Suggy- This is not a discussion based upon what I may have heard.Of course there is learning involved in the example you gave but the issue under consideration is whether once you are practised in exerting your existing muscle mass specifically, improvements in lifting weight due to neural factors carry over to strength on the mat. I believe that the evidence says no.

Is that it?

Peter

It was a long time ago, but the people in my department found a small transfer upper to lower or something like that if I am not mistaken, its been a few years so I may very well be.

Its an interesting topic. At the expense of being labelled one of the sports specific scientists, the amount of transfer from general weights programs to a sport will depend on many factors dependant on the application of “strength” in the sport.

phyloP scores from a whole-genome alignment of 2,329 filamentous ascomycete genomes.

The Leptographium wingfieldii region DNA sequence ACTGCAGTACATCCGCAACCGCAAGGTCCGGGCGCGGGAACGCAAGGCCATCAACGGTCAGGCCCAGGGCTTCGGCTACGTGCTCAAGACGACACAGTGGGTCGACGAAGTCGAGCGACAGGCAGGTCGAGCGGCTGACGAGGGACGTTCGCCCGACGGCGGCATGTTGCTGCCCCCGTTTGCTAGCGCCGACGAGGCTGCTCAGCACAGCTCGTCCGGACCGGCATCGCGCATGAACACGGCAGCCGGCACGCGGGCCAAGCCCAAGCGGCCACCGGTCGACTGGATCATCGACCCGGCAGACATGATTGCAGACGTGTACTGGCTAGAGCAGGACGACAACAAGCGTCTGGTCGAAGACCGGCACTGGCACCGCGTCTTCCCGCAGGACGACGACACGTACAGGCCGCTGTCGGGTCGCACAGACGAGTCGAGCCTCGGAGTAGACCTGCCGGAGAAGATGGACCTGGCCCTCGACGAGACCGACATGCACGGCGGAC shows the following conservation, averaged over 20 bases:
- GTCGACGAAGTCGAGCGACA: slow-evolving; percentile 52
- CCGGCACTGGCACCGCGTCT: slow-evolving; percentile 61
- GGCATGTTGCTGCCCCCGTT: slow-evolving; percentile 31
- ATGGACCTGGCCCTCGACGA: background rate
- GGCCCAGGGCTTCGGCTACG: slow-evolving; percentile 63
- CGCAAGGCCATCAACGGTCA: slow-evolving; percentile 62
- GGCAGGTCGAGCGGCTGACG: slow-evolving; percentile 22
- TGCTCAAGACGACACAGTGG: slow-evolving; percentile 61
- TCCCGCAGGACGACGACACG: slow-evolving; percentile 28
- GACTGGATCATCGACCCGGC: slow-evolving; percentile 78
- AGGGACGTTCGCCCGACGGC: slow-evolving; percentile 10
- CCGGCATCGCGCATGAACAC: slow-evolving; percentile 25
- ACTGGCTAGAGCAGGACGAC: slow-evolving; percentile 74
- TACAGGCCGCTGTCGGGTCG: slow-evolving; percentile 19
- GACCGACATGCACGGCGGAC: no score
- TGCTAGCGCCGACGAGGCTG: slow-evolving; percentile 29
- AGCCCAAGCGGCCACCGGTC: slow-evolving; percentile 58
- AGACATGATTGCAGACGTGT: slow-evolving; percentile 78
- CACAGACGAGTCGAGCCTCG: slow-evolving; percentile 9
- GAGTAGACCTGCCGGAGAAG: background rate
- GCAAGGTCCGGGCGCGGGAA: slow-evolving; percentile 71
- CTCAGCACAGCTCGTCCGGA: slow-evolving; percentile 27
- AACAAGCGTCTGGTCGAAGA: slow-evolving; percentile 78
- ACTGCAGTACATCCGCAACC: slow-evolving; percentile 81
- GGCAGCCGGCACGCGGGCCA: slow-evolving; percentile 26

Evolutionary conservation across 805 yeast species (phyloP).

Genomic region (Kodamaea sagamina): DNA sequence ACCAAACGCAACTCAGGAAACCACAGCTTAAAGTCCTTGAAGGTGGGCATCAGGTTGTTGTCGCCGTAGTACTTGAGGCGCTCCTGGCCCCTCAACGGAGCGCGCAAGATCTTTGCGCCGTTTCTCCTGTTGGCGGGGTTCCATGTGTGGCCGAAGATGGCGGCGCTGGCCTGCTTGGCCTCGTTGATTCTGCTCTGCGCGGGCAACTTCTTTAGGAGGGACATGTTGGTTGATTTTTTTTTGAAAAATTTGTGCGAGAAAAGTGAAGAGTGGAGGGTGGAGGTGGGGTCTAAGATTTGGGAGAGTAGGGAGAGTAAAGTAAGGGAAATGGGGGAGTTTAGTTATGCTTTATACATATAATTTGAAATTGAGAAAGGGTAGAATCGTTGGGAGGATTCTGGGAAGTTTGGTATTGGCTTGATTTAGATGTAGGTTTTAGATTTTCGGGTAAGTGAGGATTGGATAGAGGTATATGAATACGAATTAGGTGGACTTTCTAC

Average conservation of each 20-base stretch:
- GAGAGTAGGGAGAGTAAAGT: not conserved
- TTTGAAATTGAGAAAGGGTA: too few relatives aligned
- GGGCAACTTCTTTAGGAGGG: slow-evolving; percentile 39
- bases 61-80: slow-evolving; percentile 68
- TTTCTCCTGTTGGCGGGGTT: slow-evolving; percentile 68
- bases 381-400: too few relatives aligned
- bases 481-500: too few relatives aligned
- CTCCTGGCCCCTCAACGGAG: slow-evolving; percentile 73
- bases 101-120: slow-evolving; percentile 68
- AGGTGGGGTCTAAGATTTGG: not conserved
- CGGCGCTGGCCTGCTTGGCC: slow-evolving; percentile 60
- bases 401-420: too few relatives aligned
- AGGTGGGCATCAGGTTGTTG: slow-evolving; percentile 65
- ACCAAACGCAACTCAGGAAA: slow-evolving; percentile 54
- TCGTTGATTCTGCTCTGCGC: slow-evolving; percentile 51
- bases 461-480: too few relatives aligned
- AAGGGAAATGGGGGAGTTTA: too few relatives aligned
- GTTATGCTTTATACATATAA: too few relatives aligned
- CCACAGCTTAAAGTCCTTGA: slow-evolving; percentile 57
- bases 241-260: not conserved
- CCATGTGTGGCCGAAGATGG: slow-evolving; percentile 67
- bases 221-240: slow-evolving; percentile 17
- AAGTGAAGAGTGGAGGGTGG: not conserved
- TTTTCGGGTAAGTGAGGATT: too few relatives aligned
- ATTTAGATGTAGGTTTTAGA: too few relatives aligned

I assume in wrestling that there is much more all over body stabilizing activity then there is in a bench press (from my school wrestling class).

However, to say a wrestler thought x was weak even though he had a big bench is like saying a powerlifter is slow even though he had a big squat from a sprinter’s perspective. I know thats been said before but I thought it was just obvious that a general weights program supports your sports training and when combined and done correctly it has been shown time and again that you perform better in your chosen sport.

I note that many dont do it correctly! (puts hand up).

It was a long time ago, but the people in my department found a small transfer upper to lower or something like that if I am not mistaken, its been a few years so I may very well be.